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Infect Immun. 2014 May;82(5):1959-67. doi: 10.1128/IAI.01511-14. Epub 2014 Feb 24.

Invasion of oral and aortic tissues by oral spirochete Treponema denticola in ApoE(-/-) mice causally links periodontal disease and atherosclerosis.

Author information

1
Department of Periodontology, College of Dentistry, University of Florida, Gainesville, Florida, USA.

Abstract

Treponema denticola is a predominantly subgingival oral spirochete closely associated with periodontal disease and has been detected in atherosclerosis. This study was designed to evaluate causative links between periodontal disease induced by chronic oral T. denticola infection and atherosclerosis in hyperlipidemic ApoE(-/-) mice. ApoE(-/-) mice (n = 24) were orally infected with T. denticola ATCC 35404 and were euthanized after 12 and 24 weeks. T. denticola genomic DNA was detected in oral plaque samples, indicating colonization of the oral cavity. Infection elicited significantly (P = 0.0172) higher IgG antibody levels and enhanced intrabony defects than sham infection. T. denticola-infected mice had higher levels of horizontal alveolar bone resorption than sham-infected mice and an associated significant increase in aortic plaque area (P ≤ 0.05). Increased atherosclerotic plaque correlated with reduced serum nitric oxide (NO) levels and increased serum-oxidized low-density lipoprotein (LDL) levels compared to those of sham-infected mice. T. denticola infection altered the expression of genes known to be involved in atherosclerotic development, including the leukocyte/endothelial cell adhesion gene (Thbs4), the connective tissue growth factor gene (Ctgf), and the selectin-E gene (Sele). Fluorescent in situ hybridization (FISH) revealed T. denticola clusters in both gingival and aortic tissue of infected mice. This is the first study examining the potential causative role of chronic T. denticola periodontal infection and vascular atherosclerosis in vivo in hyperlipidemic ApoE(-/-) mice. T. denticola is closely associated with periodontal disease and the rapid progression of atheroma in ApoE(-/-) mice. These studies confirm a causal link for active oral T. denticola infection with both atheroma and periodontal disease.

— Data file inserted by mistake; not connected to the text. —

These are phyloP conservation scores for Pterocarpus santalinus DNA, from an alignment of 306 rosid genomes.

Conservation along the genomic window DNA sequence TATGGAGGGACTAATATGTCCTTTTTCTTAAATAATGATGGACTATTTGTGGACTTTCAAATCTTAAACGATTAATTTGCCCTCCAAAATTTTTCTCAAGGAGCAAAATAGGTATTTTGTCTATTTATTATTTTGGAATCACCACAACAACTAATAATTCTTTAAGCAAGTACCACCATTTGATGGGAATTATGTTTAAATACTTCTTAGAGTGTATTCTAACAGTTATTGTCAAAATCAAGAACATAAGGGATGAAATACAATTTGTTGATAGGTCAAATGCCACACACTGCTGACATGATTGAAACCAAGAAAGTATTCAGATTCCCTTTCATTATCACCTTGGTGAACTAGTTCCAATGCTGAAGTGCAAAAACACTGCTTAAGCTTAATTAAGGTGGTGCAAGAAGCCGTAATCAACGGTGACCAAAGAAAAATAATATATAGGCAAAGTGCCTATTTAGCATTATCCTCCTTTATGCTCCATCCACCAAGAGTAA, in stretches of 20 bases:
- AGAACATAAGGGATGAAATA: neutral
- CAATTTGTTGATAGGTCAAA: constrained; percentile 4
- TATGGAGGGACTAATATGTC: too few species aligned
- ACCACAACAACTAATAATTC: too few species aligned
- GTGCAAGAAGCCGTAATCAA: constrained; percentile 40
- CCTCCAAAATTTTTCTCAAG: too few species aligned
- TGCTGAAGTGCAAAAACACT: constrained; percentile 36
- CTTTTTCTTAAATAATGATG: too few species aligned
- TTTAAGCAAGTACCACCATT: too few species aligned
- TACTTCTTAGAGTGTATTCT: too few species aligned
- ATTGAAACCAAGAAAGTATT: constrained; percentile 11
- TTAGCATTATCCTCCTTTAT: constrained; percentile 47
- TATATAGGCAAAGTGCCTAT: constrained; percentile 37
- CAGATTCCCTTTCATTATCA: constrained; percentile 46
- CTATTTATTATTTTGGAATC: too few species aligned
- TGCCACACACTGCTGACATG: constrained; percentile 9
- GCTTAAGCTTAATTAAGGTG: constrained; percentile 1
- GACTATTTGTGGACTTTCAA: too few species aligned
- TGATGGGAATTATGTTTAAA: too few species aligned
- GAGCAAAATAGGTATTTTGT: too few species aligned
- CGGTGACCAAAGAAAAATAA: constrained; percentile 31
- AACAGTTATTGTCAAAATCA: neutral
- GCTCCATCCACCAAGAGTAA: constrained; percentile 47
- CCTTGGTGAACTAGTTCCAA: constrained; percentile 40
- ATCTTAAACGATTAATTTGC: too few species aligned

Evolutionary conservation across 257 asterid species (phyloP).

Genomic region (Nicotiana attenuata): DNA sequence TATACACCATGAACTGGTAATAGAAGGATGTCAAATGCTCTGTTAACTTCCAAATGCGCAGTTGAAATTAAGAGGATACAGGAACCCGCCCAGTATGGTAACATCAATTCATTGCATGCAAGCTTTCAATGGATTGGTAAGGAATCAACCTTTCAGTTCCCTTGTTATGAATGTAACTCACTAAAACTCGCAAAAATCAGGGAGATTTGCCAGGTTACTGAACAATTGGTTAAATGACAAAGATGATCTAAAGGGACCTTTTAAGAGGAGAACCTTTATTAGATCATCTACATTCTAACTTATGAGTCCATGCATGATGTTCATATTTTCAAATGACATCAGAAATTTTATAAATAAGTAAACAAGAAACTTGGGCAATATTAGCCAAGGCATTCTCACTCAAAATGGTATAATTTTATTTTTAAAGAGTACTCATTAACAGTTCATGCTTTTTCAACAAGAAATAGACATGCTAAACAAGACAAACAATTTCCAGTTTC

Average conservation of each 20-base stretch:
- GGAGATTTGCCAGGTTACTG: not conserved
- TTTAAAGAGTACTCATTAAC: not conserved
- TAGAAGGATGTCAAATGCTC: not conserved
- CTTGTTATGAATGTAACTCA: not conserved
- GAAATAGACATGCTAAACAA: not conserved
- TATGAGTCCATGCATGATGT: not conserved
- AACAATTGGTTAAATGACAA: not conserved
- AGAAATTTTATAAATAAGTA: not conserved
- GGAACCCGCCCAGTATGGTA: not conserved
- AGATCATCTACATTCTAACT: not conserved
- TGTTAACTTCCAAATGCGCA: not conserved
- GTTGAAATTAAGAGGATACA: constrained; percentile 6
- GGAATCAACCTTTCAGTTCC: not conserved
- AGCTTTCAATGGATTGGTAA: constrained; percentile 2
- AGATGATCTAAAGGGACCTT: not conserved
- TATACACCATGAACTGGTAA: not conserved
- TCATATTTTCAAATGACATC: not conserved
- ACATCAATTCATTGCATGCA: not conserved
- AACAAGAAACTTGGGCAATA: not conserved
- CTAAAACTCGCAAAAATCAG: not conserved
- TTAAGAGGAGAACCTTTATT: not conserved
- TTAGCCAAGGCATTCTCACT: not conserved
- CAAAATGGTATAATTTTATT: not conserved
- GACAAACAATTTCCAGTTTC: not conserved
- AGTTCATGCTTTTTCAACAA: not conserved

PMID:
24566627
PMCID:
PMC3993427
DOI:
10.1128/IAI.01511-14
[Indexed for MEDLINE]
Free PMC Article

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